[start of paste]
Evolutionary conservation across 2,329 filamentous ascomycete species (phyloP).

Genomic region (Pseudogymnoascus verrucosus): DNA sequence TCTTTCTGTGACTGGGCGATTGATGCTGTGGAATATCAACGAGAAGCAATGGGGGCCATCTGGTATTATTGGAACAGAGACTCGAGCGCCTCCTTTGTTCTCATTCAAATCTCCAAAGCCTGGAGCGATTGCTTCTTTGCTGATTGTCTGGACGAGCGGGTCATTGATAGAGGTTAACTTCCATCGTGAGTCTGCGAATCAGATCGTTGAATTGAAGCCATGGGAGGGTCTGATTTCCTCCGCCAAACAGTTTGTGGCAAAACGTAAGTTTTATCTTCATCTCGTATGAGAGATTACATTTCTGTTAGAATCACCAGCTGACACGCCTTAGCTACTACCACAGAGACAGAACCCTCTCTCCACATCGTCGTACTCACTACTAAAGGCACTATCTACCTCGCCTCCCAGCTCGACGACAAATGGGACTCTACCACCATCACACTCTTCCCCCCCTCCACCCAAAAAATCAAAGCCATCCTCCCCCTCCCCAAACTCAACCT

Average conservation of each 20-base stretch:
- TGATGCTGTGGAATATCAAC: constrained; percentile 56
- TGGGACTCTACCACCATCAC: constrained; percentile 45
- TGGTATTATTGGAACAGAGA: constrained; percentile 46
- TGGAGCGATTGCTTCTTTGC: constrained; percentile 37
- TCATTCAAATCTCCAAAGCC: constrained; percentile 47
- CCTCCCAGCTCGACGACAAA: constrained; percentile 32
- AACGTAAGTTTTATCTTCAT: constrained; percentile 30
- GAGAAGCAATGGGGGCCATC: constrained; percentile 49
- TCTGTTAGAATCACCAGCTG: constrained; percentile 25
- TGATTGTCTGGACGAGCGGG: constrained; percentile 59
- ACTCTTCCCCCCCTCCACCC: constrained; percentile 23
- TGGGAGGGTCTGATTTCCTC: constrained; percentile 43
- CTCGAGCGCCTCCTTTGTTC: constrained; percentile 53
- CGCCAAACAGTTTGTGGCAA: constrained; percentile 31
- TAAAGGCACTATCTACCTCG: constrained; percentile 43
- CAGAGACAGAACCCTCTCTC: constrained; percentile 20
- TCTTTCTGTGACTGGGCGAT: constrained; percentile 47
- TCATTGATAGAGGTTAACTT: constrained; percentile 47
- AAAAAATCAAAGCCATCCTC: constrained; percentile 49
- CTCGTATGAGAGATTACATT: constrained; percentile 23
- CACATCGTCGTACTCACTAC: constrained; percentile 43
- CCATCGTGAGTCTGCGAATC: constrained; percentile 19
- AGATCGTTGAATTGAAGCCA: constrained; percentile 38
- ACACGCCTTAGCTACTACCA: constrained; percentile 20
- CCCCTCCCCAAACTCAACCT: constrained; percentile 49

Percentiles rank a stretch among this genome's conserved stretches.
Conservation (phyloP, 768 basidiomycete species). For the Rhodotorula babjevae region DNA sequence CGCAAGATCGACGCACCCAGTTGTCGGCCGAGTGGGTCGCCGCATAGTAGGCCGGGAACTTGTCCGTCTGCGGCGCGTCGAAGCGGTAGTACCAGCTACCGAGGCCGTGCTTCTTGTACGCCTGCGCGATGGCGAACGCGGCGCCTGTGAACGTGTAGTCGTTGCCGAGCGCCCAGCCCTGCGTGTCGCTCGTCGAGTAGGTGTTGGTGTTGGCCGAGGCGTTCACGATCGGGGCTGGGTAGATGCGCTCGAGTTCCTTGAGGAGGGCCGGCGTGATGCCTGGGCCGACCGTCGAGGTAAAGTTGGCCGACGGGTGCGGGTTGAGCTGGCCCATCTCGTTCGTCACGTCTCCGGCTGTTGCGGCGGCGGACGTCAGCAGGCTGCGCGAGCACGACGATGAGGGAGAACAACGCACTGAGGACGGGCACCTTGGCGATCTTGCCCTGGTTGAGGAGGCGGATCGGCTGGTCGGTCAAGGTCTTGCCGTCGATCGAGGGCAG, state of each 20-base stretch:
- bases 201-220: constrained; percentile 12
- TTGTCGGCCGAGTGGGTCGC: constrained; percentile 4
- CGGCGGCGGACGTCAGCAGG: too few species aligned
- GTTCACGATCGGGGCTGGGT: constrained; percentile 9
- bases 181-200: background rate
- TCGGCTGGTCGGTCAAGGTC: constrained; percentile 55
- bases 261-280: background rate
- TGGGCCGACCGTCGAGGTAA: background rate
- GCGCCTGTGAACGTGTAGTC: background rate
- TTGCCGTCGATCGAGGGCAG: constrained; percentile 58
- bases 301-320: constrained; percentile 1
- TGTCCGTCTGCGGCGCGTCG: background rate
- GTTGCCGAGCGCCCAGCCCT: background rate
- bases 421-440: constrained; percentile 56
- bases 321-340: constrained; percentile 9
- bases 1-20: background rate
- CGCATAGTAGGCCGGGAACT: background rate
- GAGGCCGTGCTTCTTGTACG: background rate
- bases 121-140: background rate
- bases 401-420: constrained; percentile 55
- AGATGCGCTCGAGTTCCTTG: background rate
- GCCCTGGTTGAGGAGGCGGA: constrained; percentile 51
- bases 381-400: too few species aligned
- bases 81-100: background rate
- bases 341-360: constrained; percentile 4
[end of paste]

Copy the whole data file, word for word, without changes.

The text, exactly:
Evolutionary conservation across 2,329 filamentous ascomycete species (phyloP).

Genomic region (Pseudogymnoascus verrucosus): DNA sequence TCTTTCTGTGACTGGGCGATTGATGCTGTGGAATATCAACGAGAAGCAATGGGGGCCATCTGGTATTATTGGAACAGAGACTCGAGCGCCTCCTTTGTTCTCATTCAAATCTCCAAAGCCTGGAGCGATTGCTTCTTTGCTGATTGTCTGGACGAGCGGGTCATTGATAGAGGTTAACTTCCATCGTGAGTCTGCGAATCAGATCGTTGAATTGAAGCCATGGGAGGGTCTGATTTCCTCCGCCAAACAGTTTGTGGCAAAACGTAAGTTTTATCTTCATCTCGTATGAGAGATTACATTTCTGTTAGAATCACCAGCTGACACGCCTTAGCTACTACCACAGAGACAGAACCCTCTCTCCACATCGTCGTACTCACTACTAAAGGCACTATCTACCTCGCCTCCCAGCTCGACGACAAATGGGACTCTACCACCATCACACTCTTCCCCCCCTCCACCCAAAAAATCAAAGCCATCCTCCCCCTCCCCAAACTCAACCT

Average conservation of each 20-base stretch:
- TGATGCTGTGGAATATCAAC: constrained; percentile 56
- TGGGACTCTACCACCATCAC: constrained; percentile 45
- TGGTATTATTGGAACAGAGA: constrained; percentile 46
- TGGAGCGATTGCTTCTTTGC: constrained; percentile 37
- TCATTCAAATCTCCAAAGCC: constrained; percentile 47
- CCTCCCAGCTCGACGACAAA: constrained; percentile 32
- AACGTAAGTTTTATCTTCAT: constrained; percentile 30
- GAGAAGCAATGGGGGCCATC: constrained; percentile 49
- TCTGTTAGAATCACCAGCTG: constrained; percentile 25
- TGATTGTCTGGACGAGCGGG: constrained; percentile 59
- ACTCTTCCCCCCCTCCACCC: constrained; percentile 23
- TGGGAGGGTCTGATTTCCTC: constrained; percentile 43
- CTCGAGCGCCTCCTTTGTTC: constrained; percentile 53
- CGCCAAACAGTTTGTGGCAA: constrained; percentile 31
- TAAAGGCACTATCTACCTCG: constrained; percentile 43
- CAGAGACAGAACCCTCTCTC: constrained; percentile 20
- TCTTTCTGTGACTGGGCGAT: constrained; percentile 47
- TCATTGATAGAGGTTAACTT: constrained; percentile 47
- AAAAAATCAAAGCCATCCTC: constrained; percentile 49
- CTCGTATGAGAGATTACATT: constrained; percentile 23
- CACATCGTCGTACTCACTAC: constrained; percentile 43
- CCATCGTGAGTCTGCGAATC: constrained; percentile 19
- AGATCGTTGAATTGAAGCCA: constrained; percentile 38
- ACACGCCTTAGCTACTACCA: constrained; percentile 20
- CCCCTCCCCAAACTCAACCT: constrained; percentile 49

Percentiles rank a stretch among this genome's conserved stretches.
Conservation (phyloP, 768 basidiomycete species). For the Rhodotorula babjevae region DNA sequence CGCAAGATCGACGCACCCAGTTGTCGGCCGAGTGGGTCGCCGCATAGTAGGCCGGGAACTTGTCCGTCTGCGGCGCGTCGAAGCGGTAGTACCAGCTACCGAGGCCGTGCTTCTTGTACGCCTGCGCGATGGCGAACGCGGCGCCTGTGAACGTGTAGTCGTTGCCGAGCGCCCAGCCCTGCGTGTCGCTCGTCGAGTAGGTGTTGGTGTTGGCCGAGGCGTTCACGATCGGGGCTGGGTAGATGCGCTCGAGTTCCTTGAGGAGGGCCGGCGTGATGCCTGGGCCGACCGTCGAGGTAAAGTTGGCCGACGGGTGCGGGTTGAGCTGGCCCATCTCGTTCGTCACGTCTCCGGCTGTTGCGGCGGCGGACGTCAGCAGGCTGCGCGAGCACGACGATGAGGGAGAACAACGCACTGAGGACGGGCACCTTGGCGATCTTGCCCTGGTTGAGGAGGCGGATCGGCTGGTCGGTCAAGGTCTTGCCGTCGATCGAGGGCAG, state of each 20-base stretch:
- bases 201-220: constrained; percentile 12
- TTGTCGGCCGAGTGGGTCGC: constrained; percentile 4
- CGGCGGCGGACGTCAGCAGG: too few species aligned
- GTTCACGATCGGGGCTGGGT: constrained; percentile 9
- bases 181-200: background rate
- TCGGCTGGTCGGTCAAGGTC: constrained; percentile 55
- bases 261-280: background rate
- TGGGCCGACCGTCGAGGTAA: background rate
- GCGCCTGTGAACGTGTAGTC: background rate
- TTGCCGTCGATCGAGGGCAG: constrained; percentile 58
- bases 301-320: constrained; percentile 1
- TGTCCGTCTGCGGCGCGTCG: background rate
- GTTGCCGAGCGCCCAGCCCT: background rate
- bases 421-440: constrained; percentile 56
- bases 321-340: constrained; percentile 9
- bases 1-20: background rate
- CGCATAGTAGGCCGGGAACT: background rate
- GAGGCCGTGCTTCTTGTACG: background rate
- bases 121-140: background rate
- bases 401-420: constrained; percentile 55
- AGATGCGCTCGAGTTCCTTG: background rate
- GCCCTGGTTGAGGAGGCGGA: constrained; percentile 51
- bases 381-400: too few species aligned
- bases 81-100: background rate
- bases 341-360: constrained; percentile 4